Losing weight no longer requires keeping your mouth shut?


In the neural circuit observed in the study, astrocytes highly express monoamine oxidase (MAO-B) to synthesize and release GABA. These GABA will be received by GABRA5 neurons, reducing the activity of neurons, and ultimately producing similar symptoms as before. fattening effect. The authors found that the number and volume of astrocytes in obese mice were significantly increased, which means that they produce more GABA to inhibit GABRA5 neurons.

In this series of participants, just regulating any one is expected to prevent weight gain in mice, such as increasing GABRA5 neuron activity, inhibiting astrocytes, or reducing astrocyte GABA release.

In the new study, the authors focused on inhibiting the gene encoding the MAO-B enzyme, which reduces the final output of GABA. They found that silencing this gene or using MAO-B enzyme inhibitors could significantly slow down weight gain in mice. Even if the conditions of the high-fat diet are not changed, the mice will not gain weight if they eat freely, and the heat generated in the adipose tissue will increase.

Among them, the MAO-B inhibitor KDS2010 used in the study has entered Phase 1 clinical trials. The researchers pointed out that many obesity treatments in the past focused more on hypothalamic neurons, but they found that even if they are not nerve cells, they can be used to reduce weight. of. This can be a new strategy for achieving weight loss without affecting your appetite.

The study authors used a high-fat diet to construct a group of obese mice and observed that the electrical activity of GABRA5 neurons in these obese mice was significantly reduced. And if you artificially try to inhibit the neuronal activity of GABRA5, the heat production process of the brown adipose tissue of mice will be weakened, which means that energy consumption will be reduced, and the mice will be more likely to accumulate fat and gain weight. In turn, if GABRA5 neurons are stimulated, mice can easily lose weight.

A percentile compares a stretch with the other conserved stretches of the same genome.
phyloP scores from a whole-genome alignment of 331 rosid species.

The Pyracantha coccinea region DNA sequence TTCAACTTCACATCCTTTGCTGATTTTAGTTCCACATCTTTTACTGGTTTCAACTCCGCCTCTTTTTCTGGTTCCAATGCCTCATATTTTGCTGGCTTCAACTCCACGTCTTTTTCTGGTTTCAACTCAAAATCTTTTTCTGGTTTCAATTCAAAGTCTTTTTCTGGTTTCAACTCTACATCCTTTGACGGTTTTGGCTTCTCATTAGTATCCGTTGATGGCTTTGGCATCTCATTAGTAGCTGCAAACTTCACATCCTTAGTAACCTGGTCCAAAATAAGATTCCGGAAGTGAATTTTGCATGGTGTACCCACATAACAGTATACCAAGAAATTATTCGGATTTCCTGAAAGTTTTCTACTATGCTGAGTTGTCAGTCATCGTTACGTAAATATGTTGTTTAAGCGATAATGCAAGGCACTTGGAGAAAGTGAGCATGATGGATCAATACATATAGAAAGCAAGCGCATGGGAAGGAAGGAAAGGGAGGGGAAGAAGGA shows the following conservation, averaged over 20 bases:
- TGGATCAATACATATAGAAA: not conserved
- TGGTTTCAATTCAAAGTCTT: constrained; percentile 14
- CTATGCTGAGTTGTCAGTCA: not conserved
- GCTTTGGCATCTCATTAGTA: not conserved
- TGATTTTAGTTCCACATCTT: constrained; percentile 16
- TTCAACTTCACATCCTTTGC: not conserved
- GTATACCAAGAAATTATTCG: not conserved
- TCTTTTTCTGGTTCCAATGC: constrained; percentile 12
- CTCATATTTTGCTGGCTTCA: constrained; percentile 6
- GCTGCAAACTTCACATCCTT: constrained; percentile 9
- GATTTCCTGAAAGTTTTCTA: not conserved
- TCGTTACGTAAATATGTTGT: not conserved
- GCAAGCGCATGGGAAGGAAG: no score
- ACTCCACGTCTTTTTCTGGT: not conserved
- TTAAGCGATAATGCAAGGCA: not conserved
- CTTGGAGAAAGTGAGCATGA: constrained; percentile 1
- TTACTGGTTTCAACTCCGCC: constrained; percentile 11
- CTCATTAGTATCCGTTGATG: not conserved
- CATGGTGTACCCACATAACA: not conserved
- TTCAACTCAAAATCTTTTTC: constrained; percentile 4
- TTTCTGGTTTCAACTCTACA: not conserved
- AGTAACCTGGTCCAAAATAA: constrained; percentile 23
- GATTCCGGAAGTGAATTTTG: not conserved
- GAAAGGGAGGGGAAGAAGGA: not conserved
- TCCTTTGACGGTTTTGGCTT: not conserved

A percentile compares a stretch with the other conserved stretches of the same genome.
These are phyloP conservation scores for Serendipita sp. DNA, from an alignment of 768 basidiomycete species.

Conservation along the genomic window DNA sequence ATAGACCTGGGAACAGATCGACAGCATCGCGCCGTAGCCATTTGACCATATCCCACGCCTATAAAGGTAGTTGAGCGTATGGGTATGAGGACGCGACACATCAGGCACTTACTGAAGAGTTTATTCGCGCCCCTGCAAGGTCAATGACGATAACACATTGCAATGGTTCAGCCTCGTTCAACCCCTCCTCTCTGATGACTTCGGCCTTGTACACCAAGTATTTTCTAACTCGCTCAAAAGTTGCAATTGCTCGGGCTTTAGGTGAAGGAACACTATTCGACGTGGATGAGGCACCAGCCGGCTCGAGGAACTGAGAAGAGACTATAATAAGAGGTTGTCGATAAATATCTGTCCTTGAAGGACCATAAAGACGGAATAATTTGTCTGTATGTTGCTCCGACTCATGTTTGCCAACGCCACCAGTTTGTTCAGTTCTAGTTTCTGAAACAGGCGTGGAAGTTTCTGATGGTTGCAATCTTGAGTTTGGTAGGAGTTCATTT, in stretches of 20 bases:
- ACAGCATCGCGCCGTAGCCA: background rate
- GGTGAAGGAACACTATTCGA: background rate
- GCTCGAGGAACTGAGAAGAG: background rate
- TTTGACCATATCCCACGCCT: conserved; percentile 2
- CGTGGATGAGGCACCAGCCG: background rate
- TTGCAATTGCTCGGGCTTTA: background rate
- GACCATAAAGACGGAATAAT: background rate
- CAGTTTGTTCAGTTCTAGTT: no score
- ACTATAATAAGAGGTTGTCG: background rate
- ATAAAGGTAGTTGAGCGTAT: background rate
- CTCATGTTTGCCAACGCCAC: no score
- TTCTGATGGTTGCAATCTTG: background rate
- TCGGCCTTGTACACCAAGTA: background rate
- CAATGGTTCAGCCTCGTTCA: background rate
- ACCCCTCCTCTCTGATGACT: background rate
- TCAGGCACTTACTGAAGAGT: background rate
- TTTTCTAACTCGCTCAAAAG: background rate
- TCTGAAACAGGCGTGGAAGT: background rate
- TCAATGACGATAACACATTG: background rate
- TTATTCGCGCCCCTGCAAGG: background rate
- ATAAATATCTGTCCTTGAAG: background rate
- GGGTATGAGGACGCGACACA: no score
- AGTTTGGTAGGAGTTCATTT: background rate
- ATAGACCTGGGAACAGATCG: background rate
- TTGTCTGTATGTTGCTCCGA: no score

Researchers view GABRA5 neurons as a switch that controls body weight. However, these neurons do not work alone; they also have cooperative connections with other cells in the brain. For example, astrocytes in the lateral hypothalamus can regulate the activity of GABRA5 neurons. These cells are not neurons. They mainly fill in the spaces between nerve cells and play a supporting role. They also participate in intercellular communication.

We often think that our appetite is determined by our mouth and stomach. If we feel it tastes good, we will eat more. If our stomach is full, we will stop eating. But when we look beyond the surface of appetite, clues ultimately lead to the brain's hypothalamus, the area that tightly controls the complex balance between eating and energy expenditure.

For example, some past studies have found that neurons in the lateral hypothalamus are connected to adipose tissue and can participate in fat metabolism.

In a new study in Nature Metabolism, scientists further explored the relevant mechanisms. They discovered a cluster of specialized neurons in the hypothalamus that express receptors for the inhibitory neurotransmitter GABA. The researchers named these nerve cells GABRA5 based on their properties, which project to surrounding brown and white adipose tissue and are linked to fat metabolism.